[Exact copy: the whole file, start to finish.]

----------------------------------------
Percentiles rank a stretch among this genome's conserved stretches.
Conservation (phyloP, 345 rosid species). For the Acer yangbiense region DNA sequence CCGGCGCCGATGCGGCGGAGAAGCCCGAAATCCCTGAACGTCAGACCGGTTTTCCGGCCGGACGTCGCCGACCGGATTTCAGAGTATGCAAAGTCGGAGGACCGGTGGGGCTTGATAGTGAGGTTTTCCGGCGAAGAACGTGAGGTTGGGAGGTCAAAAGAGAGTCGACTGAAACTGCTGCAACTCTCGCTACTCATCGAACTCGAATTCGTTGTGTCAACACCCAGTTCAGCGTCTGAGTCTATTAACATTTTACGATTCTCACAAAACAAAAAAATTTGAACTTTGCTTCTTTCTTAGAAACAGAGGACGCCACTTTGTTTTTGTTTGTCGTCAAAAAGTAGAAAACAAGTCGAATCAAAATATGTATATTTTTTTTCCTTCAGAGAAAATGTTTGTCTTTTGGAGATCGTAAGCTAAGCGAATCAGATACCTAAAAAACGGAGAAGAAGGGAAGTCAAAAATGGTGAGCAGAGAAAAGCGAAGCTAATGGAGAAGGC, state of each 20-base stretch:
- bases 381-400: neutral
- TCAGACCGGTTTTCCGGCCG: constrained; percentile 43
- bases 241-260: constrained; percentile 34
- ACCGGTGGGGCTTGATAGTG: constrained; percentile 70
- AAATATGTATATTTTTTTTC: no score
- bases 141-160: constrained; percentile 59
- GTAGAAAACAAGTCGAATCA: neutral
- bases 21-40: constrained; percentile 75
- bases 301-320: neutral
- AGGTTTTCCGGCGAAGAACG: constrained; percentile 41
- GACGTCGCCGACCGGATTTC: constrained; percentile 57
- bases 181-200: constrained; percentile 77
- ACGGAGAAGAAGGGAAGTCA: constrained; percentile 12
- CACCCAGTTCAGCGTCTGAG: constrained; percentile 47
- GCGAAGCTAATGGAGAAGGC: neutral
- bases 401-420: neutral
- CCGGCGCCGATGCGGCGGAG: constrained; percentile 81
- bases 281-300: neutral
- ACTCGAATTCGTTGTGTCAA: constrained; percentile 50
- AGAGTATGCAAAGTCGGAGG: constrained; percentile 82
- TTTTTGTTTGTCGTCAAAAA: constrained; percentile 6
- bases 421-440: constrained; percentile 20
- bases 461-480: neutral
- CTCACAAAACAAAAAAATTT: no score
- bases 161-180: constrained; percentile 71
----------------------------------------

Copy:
Percentiles rank a stretch among this genome's conserved stretches.
Conservation (phyloP, 345 rosid species). For the Acer yangbiense region DNA sequence CCGGCGCCGATGCGGCGGAGAAGCCCGAAATCCCTGAACGTCAGACCGGTTTTCCGGCCGGACGTCGCCGACCGGATTTCAGAGTATGCAAAGTCGGAGGACCGGTGGGGCTTGATAGTGAGGTTTTCCGGCGAAGAACGTGAGGTTGGGAGGTCAAAAGAGAGTCGACTGAAACTGCTGCAACTCTCGCTACTCATCGAACTCGAATTCGTTGTGTCAACACCCAGTTCAGCGTCTGAGTCTATTAACATTTTACGATTCTCACAAAACAAAAAAATTTGAACTTTGCTTCTTTCTTAGAAACAGAGGACGCCACTTTGTTTTTGTTTGTCGTCAAAAAGTAGAAAACAAGTCGAATCAAAATATGTATATTTTTTTTCCTTCAGAGAAAATGTTTGTCTTTTGGAGATCGTAAGCTAAGCGAATCAGATACCTAAAAAACGGAGAAGAAGGGAAGTCAAAAATGGTGAGCAGAGAAAAGCGAAGCTAATGGAGAAGGC, state of each 20-base stretch:
- bases 381-400: neutral
- TCAGACCGGTTTTCCGGCCG: constrained; percentile 43
- bases 241-260: constrained; percentile 34
- ACCGGTGGGGCTTGATAGTG: constrained; percentile 70
- AAATATGTATATTTTTTTTC: no score
- bases 141-160: constrained; percentile 59
- GTAGAAAACAAGTCGAATCA: neutral
- bases 21-40: constrained; percentile 75
- bases 301-320: neutral
- AGGTTTTCCGGCGAAGAACG: constrained; percentile 41
- GACGTCGCCGACCGGATTTC: constrained; percentile 57
- bases 181-200: constrained; percentile 77
- ACGGAGAAGAAGGGAAGTCA: constrained; percentile 12
- CACCCAGTTCAGCGTCTGAG: constrained; percentile 47
- GCGAAGCTAATGGAGAAGGC: neutral
- bases 401-420: neutral
- CCGGCGCCGATGCGGCGGAG: constrained; percentile 81
- bases 281-300: neutral
- ACTCGAATTCGTTGTGTCAA: constrained; percentile 50
- AGAGTATGCAAAGTCGGAGG: constrained; percentile 82
- TTTTTGTTTGTCGTCAAAAA: constrained; percentile 6
- bases 421-440: constrained; percentile 20
- bases 461-480: neutral
- CTCACAAAACAAAAAAATTT: no score
- bases 161-180: constrained; percentile 71